Seattleites aren’t the only ones who fantasize about what Durant could have done in this city — Durant does, too.

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Just before the ribbon-cutting, Lenny Wilkens took the mic and started talking about the man standing 20 feet away from him — Kevin Durant. He harkened back to his time as the Sonics president of basketball operations, recalling the day he returned from the 2007 NBA Draft Lottery with the No. 2 pick.

Wilkens knew the Blazers were going to take Greg Oden first overall, so he was boasting about how the Sonics were going to nab the top player in the draft. It was an exciting time, but in retrospect, maybe not the most pleasant memory.

“I’m not going to talk about the rest, because I still get a little angry about the fact that the Sonics left Seattle,” Wilkens said. “Especially with the great legacy that we had.”

Durant was back in Seattle on Friday for a charity event in which he unveiled a renovated basketball court at Powell Barnett Park, in partnership with Sparkling Ice. The Emerald City is the latest location to benefit from the Kevin Durant Charity Foundation’s “Build it and they will ball” campaign, which overhauls basketball courts for underprivileged kids around the globe.

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But it was clear coming back to the town where his NBA career began sparked some emotion within the four-time NBA scoring champ. Because Seattleites aren’t the only ones who fantasize about what Durant could have done in this city — Durant does, too.

“When the Seahawks won the title, and I was with the Thunder, and we were playing well, I was imagining how the city would have felt with both teams here,” Durant said. “It would have been electric. It would have been something we’ve never seen before — something no city has seen before. But we can dream, man.”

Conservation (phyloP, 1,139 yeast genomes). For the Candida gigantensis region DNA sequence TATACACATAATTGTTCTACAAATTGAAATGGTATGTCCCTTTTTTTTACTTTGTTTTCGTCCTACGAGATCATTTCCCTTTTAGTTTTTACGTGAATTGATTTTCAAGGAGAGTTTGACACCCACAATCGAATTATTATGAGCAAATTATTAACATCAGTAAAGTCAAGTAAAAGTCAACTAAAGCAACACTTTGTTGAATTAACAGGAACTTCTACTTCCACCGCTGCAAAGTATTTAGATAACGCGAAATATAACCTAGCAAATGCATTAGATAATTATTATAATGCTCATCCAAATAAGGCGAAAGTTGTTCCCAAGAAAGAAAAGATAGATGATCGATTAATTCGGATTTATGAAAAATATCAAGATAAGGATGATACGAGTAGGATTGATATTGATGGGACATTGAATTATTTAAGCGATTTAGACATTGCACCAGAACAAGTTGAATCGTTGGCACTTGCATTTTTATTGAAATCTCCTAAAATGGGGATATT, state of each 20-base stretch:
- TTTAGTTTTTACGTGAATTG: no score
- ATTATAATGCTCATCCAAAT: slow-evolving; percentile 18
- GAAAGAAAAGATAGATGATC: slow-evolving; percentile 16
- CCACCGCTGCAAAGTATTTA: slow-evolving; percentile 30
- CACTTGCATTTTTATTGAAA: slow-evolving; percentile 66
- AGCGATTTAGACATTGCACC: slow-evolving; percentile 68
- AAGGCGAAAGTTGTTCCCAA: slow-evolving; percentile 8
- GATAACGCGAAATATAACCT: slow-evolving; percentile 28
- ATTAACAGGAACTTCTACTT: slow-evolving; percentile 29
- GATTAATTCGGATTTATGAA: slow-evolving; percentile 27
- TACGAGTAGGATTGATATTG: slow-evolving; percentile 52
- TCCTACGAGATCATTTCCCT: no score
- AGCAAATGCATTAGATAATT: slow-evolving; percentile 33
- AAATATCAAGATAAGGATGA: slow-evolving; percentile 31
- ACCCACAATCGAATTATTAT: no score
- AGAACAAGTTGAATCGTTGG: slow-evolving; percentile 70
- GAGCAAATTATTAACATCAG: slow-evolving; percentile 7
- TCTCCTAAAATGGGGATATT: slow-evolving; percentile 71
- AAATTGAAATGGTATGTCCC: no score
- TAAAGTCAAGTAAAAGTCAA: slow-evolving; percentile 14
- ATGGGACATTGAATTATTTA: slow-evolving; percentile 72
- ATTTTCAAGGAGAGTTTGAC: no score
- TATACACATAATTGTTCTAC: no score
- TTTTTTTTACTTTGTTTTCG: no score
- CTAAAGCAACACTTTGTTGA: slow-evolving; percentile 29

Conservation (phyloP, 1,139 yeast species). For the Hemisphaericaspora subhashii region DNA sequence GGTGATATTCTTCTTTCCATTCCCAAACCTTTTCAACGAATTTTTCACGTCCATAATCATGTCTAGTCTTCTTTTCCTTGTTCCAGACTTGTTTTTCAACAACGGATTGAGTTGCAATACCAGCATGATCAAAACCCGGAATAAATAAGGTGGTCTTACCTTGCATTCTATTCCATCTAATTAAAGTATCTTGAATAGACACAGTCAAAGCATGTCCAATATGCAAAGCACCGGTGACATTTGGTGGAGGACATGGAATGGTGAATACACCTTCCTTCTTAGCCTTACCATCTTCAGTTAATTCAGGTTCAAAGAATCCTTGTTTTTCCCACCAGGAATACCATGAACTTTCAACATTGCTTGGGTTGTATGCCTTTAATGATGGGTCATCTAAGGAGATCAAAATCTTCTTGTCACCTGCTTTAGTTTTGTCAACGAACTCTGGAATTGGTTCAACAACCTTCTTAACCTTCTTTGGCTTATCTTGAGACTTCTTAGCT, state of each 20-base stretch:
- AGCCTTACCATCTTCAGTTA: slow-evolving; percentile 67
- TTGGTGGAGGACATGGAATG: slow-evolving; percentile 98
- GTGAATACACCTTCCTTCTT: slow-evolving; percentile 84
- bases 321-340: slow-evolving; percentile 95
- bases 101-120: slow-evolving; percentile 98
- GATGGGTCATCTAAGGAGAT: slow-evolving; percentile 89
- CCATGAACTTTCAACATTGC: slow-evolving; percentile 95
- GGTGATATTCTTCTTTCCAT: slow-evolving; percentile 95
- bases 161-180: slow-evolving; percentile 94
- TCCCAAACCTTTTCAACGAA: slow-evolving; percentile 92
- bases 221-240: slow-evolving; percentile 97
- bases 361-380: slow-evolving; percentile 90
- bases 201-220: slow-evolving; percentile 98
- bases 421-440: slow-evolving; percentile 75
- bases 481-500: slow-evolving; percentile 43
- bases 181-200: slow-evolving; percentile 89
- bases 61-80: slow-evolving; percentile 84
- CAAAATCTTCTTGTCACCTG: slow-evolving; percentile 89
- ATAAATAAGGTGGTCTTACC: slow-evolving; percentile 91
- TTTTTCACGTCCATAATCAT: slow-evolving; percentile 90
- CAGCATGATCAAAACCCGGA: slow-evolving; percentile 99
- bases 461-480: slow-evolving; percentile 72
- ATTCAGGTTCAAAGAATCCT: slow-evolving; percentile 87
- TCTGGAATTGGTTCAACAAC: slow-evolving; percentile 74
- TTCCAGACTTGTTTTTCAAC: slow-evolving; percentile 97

Durant’s lone season in Seattle was as tumultuous for him as it was for Sonics fans. He said the uncertainty of whether the team would stay affected the locker room, and the Sonics’ 20-62 record was the worst in franchise history.

But Durant still earned Rookie of the Year honors after scoring 20.3 points per game, signaling to the league that his team would be moving up in the standings. Unfortunately for Sonics fans, they would also be moving out of the state.

Durant said older players regularly reminisce about the Seattle-Portland trip, describing it as one of the more enjoyable swings on the schedule. And it’s easy to see Durant still has love for the city — as he once made waves by donning a Sonics hat after a Thunder practice.

Obviously, his top concern basketball-wise is winning a title with the Warriors, whom he signed with in July. But count him among those rooting hard for hoops to return in Seattle.

“I really wish they get a team here,” Durant said. “We (other players) miss getting back here. We know how it is, so hopefully the team comes back soon.”

The Oklahoma City Thunder has been the most reviled franchise in Seattle for nine years now, but there was never any hate toward Durant personally. He said Sonics fans were always good to him, Russell Westbrook, Nick Collison and Jeff Green — all of whom either played for or were drafted by the Sonics.

Of course, that didn’t stop folks around here from celebrating every OKC playoff loss with cigars and champagne bottles. And when Durant spurned the Thunder for Golden State this summer, it might as well have been New Year’s Eve in Seattle.

I couldn’t help but bring this up Friday, as I wondered if Durant caught wind of how joyous his decision made Puget Sounders.

“We’re not going to talk about that,” his publicist said. “Thank you for your time.”

But Durant didn’t immediately walk away. He just nodded as a tiny grin appeared on his face.

“Yeah, they were excited,” he said.

It’s unfortunate that that is Seattle’s favorite Kevin Durant moment. The Seahawks showed how zealous fans can be in this city, and Durant would have helped make this one of America’s top sports towns.

Didn’t happen, though. As Durant said, all we can do is dream.